The line included a guy who told the same child-rape joke every week. The guy who offered women rides home from open mics, but then solicited blow jobs for stage time. The group of men I privately called The Bakers Dozen, because about 12-13 would always walk out of my set (or that of another woman) to smoke up in the alley.

When I fact-checked myself, the audition for Last Comic Standing was in my first 6 months in Chicago, but I did comedy for 2 years before I quit and switched to writing, blogging, occasional storytelling, converting to Judaism and ultimately climbing the corporate ladder.

But my overwhelming memory of quitting comedy was that I didn’t find my tribe in the rooms I visited every night.  I didn’t do drugs,  I didn’t date in comedy circles and I didn’t work blue. I didn’t fit in, so I eventually called it quits.


I spent the last 12 years aggressively climbing the corporate ladder in public relations. Two agencies, five or six promotions, countless new business meetings, and a Master’s from Northwestern.

My brief (and now distant) stint in stand-up comedy served me well. No CEO is scarier than a drunk crowd at the Cubby Bear. No reporter is going to dismiss me as harshly as an audience member who once said to me, “Lady, we’re trying to have fun here, can you just put down the microphone?” I was pretty much bullet-proof in a board room thanks to those open mics, but I never stopped being a stick in the mud.


In 2012, I finally watched The West Wing and fell in love with it. A few years later, the podcast The West Wing Weekly launched and I finally got into podcasts. Then the Gilmore Girls Reboot was announced, so I caught up on Gilmore Girls and added the podcast Gilmore Guys to my list.

pete holmes jason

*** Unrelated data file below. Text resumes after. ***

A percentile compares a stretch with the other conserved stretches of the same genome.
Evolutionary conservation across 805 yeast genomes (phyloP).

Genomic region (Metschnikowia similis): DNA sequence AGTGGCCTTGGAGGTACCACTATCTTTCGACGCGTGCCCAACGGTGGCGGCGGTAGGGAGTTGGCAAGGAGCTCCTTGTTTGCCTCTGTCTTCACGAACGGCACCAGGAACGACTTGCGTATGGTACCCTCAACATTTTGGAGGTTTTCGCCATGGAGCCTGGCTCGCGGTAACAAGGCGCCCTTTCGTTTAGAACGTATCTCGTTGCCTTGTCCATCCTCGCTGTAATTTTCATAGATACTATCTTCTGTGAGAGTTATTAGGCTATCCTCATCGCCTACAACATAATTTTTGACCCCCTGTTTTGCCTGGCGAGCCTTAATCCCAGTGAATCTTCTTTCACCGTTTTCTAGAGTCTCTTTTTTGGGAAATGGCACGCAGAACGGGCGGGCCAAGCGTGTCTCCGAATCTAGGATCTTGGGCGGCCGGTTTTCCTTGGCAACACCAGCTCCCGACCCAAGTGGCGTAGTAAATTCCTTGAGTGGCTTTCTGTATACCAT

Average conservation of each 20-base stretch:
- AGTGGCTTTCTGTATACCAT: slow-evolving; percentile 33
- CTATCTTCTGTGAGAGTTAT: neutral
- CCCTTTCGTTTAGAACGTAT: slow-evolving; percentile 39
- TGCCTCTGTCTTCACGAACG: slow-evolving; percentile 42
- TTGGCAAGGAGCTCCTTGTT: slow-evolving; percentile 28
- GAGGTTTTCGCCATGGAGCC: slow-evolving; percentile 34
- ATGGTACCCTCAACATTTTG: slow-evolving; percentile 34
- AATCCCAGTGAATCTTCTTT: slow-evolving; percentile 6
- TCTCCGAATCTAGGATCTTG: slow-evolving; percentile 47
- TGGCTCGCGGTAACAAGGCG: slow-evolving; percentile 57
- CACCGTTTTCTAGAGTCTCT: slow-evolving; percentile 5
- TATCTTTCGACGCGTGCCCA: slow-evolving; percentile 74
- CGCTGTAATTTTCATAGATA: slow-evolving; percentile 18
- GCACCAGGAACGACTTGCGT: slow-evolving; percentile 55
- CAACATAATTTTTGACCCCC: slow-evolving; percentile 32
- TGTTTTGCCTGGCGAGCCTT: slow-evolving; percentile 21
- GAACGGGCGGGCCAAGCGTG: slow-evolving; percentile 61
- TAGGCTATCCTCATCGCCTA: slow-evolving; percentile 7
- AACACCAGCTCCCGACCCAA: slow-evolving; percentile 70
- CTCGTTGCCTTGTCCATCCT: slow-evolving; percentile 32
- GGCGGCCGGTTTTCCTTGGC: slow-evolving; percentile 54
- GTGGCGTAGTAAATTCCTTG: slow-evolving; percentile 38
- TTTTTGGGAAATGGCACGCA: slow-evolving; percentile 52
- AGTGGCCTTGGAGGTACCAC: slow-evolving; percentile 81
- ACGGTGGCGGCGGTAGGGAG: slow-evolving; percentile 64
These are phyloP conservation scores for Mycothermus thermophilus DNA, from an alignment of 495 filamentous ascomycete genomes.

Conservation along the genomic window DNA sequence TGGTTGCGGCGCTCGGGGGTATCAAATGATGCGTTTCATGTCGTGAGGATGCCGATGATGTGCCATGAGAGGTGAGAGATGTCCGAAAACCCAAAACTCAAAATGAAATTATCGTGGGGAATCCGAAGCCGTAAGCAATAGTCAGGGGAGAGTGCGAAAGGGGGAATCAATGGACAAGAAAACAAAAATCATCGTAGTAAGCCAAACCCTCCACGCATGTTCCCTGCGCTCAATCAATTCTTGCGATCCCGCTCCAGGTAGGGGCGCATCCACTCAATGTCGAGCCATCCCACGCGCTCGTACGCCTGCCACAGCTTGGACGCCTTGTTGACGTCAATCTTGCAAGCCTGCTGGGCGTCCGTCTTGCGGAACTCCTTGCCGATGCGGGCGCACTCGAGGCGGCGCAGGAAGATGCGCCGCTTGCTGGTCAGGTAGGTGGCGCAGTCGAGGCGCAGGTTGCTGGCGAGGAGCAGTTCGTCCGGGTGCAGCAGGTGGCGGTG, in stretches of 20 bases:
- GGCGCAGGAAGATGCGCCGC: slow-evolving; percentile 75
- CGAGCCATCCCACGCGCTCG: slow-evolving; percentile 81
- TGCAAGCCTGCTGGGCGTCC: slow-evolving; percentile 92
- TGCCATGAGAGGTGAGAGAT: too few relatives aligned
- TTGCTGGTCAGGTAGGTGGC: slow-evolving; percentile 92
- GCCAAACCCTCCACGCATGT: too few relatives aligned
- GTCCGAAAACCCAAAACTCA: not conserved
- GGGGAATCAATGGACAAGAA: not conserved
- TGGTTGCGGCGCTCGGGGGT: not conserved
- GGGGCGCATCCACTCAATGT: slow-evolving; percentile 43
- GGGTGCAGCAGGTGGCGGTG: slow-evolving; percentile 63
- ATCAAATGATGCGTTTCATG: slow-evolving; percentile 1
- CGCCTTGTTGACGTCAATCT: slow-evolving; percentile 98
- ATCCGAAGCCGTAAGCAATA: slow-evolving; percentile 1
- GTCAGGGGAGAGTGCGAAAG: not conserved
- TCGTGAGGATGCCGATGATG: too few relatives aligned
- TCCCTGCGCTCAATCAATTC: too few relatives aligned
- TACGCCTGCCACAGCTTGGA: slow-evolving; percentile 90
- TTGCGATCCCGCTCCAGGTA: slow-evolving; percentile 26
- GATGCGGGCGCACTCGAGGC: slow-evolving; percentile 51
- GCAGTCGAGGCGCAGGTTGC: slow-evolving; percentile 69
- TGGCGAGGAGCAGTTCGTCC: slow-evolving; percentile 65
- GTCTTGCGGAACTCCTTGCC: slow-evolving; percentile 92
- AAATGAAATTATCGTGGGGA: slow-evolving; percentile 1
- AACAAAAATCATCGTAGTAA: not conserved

Then there was this guest who really caught my ear. He was talking about rape culture and taking feminism very seriously. Huh… who was that? Jason Mantzoukas. Shrug. I had no idea who he was at the time, but he plugged his podcast called How Did This Get Made and I added it to my queue. I had some good laughs over bad movies and dug up all sorts of older interviews of Jason on other podcasts.

Eventually I found Jason on Pete Holmes’ podcast You Made It Weird. Pete is one of the guys I have fond memories of from The Lyon’s Den, even though I am jealous of his success in a way that is not attractive… in a regret-laden-road-not-traveled way. Then I listened to other interviews Pete did with people I knew back in the day.

Then Kumail Nanjiani and Emily Gordon released their movie – The Big Sick.

A Romantic Comedy set in Chicago’s comedy scene. Kumail telling jokes that I’d heard him tell at open mics. A movie that plunged me deep into nostalgia for the Lyon’s Den and doing stand-up comedy.

I saw The Big Sick three times in the theater. I posted about it so much that Kumail  asked me how crowds were reacting. My friends went at my urging and also loved it.